(6) ‘Umar (may Allah be pleased with him) said:
“Learn the Sunnah and learn Arabic; learn the Qur’an in Arabic for it is in Arabic”.
He also said:
“Learn Arabic for it is part of your Religion and learn how the estate of the deceased should be divided (al-Faraa’id) for these are part of your Religion”.
Imam al-Shafi‘iyy is reported to have said that he studied Arabic for twenty years (from its pure sources) in order to understand the Qur’an
Some scholars also maintain that learning Arabic is compulsory on every Muslim. The reason for this ruling is that learning the Qur’an and Sunnah is compulsory on every Muslim and since the Qur’an and Sunnah cannot be learnt without Arabic it follows that Arabic is also compulsory.
Al-Aîmu‘iyy is reported to have said:
‘What I fear most for a student of knowledge – if he does not know Nahw – that he may fall in the category of those mentioned in the hadeeth: “Whosoever intentionally contrives a lie in my name, then let him prepare or reserve for himself a seat in the Fire”, because the Messenger of Allah (Peace and Blessings be upon him) never used to make grammatical errors in his speech so anything that you report from him and you make grammatically errors in it then you would have contrived a lie in his name’.
(7) Knowledge of Arabic makes one’s devotion and worship much more meaningful. This is especially the case when performing îalaah, reciting and listening to the Qur’an, listening to khutbahs, making du‘as, etc. In short, knowing Arabic obviates the need for a mediator or interpreter between Allah and us. In other words, Arabic enables us to listen to the Qur’an and Prophetic statements first hand.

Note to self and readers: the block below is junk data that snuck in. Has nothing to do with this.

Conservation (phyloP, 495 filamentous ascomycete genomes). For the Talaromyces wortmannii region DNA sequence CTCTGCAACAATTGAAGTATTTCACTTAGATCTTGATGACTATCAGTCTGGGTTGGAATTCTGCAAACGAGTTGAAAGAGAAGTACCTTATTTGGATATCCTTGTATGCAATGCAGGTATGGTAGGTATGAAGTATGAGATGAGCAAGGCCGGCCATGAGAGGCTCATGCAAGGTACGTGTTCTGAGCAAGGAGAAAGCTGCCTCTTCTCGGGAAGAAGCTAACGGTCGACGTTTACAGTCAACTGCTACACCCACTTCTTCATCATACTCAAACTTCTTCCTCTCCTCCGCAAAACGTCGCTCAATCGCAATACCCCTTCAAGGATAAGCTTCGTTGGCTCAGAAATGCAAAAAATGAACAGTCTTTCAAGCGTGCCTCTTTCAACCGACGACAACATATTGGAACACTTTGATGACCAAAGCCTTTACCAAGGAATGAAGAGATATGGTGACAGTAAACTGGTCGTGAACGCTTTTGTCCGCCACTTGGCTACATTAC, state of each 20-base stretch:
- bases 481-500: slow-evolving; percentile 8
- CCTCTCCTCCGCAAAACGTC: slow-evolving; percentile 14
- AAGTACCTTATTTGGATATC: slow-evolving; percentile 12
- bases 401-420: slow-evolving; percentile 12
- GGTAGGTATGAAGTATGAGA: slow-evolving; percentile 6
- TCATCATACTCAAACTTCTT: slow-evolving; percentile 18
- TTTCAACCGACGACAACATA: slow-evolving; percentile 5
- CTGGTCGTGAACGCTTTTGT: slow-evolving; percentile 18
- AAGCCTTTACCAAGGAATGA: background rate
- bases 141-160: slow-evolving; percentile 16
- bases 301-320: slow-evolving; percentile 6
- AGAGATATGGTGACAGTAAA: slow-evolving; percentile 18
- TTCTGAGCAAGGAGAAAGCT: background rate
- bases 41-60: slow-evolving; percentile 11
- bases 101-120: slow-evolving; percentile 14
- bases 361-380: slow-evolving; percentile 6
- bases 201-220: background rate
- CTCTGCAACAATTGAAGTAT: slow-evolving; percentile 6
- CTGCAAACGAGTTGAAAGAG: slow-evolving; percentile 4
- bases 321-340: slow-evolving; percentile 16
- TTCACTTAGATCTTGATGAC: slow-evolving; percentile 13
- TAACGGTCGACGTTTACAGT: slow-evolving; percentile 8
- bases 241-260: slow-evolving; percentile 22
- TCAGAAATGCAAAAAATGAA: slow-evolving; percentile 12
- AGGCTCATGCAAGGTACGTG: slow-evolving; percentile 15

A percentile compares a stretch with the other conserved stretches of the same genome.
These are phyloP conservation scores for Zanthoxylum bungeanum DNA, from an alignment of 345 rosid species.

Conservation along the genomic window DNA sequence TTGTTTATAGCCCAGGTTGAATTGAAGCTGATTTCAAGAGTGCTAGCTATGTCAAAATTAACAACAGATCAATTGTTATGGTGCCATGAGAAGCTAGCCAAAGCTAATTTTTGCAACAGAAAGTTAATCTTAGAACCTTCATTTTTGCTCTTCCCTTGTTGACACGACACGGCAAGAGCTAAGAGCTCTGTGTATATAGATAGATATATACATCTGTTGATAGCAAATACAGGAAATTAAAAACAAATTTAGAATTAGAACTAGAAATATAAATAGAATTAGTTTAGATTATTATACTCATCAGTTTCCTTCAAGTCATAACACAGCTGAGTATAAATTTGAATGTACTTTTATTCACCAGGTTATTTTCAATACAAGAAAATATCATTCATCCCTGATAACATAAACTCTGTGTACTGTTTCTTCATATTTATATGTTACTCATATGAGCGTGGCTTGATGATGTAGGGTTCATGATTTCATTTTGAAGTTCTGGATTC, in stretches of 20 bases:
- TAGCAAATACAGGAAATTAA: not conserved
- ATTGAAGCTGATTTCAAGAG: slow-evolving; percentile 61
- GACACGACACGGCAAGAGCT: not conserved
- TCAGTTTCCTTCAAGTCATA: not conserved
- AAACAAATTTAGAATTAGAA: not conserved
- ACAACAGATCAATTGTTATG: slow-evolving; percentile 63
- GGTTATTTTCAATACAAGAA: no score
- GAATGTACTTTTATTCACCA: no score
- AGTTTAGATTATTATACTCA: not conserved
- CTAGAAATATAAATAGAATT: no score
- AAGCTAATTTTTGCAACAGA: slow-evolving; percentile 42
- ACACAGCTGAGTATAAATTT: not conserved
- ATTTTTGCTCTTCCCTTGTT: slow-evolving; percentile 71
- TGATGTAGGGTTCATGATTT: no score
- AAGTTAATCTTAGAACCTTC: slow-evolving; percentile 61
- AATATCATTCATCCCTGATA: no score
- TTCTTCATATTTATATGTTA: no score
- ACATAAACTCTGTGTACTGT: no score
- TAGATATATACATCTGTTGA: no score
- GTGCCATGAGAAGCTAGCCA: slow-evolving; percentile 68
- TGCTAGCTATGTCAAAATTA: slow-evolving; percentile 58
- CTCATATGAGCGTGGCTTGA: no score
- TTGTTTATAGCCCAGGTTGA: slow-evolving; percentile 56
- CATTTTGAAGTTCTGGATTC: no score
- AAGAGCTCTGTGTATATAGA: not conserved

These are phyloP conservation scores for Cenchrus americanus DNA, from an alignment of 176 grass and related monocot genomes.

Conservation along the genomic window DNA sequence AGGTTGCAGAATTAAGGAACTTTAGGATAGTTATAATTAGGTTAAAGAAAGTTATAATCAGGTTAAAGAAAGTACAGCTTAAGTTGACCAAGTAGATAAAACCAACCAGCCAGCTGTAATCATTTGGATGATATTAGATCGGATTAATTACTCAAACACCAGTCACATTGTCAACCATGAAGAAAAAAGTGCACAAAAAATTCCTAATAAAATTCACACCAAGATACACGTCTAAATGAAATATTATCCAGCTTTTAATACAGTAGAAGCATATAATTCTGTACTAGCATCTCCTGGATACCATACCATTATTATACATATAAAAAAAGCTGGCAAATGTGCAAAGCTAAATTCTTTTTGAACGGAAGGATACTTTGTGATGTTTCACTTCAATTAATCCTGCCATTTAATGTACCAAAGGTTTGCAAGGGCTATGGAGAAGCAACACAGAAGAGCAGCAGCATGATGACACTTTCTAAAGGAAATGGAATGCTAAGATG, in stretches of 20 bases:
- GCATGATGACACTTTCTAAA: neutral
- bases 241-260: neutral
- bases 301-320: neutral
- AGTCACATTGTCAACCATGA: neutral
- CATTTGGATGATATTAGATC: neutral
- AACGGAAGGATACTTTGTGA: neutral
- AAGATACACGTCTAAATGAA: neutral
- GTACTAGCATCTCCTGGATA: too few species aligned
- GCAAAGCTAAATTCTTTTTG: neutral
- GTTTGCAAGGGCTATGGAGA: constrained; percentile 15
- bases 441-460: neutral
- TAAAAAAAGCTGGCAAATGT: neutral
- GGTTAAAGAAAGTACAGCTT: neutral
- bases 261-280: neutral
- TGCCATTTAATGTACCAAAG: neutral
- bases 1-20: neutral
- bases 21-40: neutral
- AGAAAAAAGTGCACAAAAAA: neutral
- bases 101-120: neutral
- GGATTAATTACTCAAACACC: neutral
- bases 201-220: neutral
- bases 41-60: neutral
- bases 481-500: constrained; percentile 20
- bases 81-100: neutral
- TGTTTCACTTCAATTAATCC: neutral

Moreover, what constitutes the Qur’an is not its mere meaning but rather its meaning together with the specific wording in which it is couched. This means that no matter how close a particular translation is to the actual meaning of the Qur’an it still does not constitute the Qur’an which is the Divine and Uncreated Speech of Allah. At best, a translation is no more than a human approximation of what the Qur’an means and as such is finite and can never replace the infinite Speech of Allah. Consider the following Qur’anic verses: “Say (O Muhammad): If the sea were ink for (writing) the Words of my Lord, surely the sea would be exhausted before the Words of my Lord would be finished, even if We brought another (sea) like it as backup” and “And if all the trees on the earth were pens and the sea (were ink wherewith to write), with seven seas behind it to add to its (supply), yet the Words of Allah would not be exhausted. Verily, Allah is All-Mighty, All-Wise”. In addition, reliance on a translation (which in itself is deficient because it is only a human approximation of Allah’s Divine Speech) means one will always be deprived of the effect of the actual wording which adds to the richness and inimitable eloquence of the Qur’an. It is not the translation that brings tears to the eyes of men but rather the Qur’an in the full splendour of its stirring words and moving meanings.
(8) The problematic nature of translations is another reason why Muslims should learn Arabic. Much of our Islamic heritage is still inaccessible to the non-Arabic speaking Muslim population and so it will continue to be for a very long time. Translations also have their own deficiencies and shortcomings. These range from gross misinterpretation to poor quality and sub-standard translation.
(9) Language being a conduit of culture has an indelible influence on its speakers. Arabic being the conduit of Islamic culture likewise has a positive Islamic influence on its speakers. No doubt, the Qur’an and Prophetic Sunnah have left a permanent mark on the Arabic language and are – to a large extent – also responsible for Arabic remaining fundamentally unchanged over the past fourteen centuries.
(10) If certain non-Muslims (Orientalists) - spurned on by their hatred for Islam and the Muslims - studied Arabic for the purpose of destroying Islam and gaining control over the Muslims then why should Muslims – spurned on by their Eemaan (faith) and love for Islam and the Muslim Ummah – not study Arabic for the purpose of defending Islam against anti-Islamic forces and Islamophobia?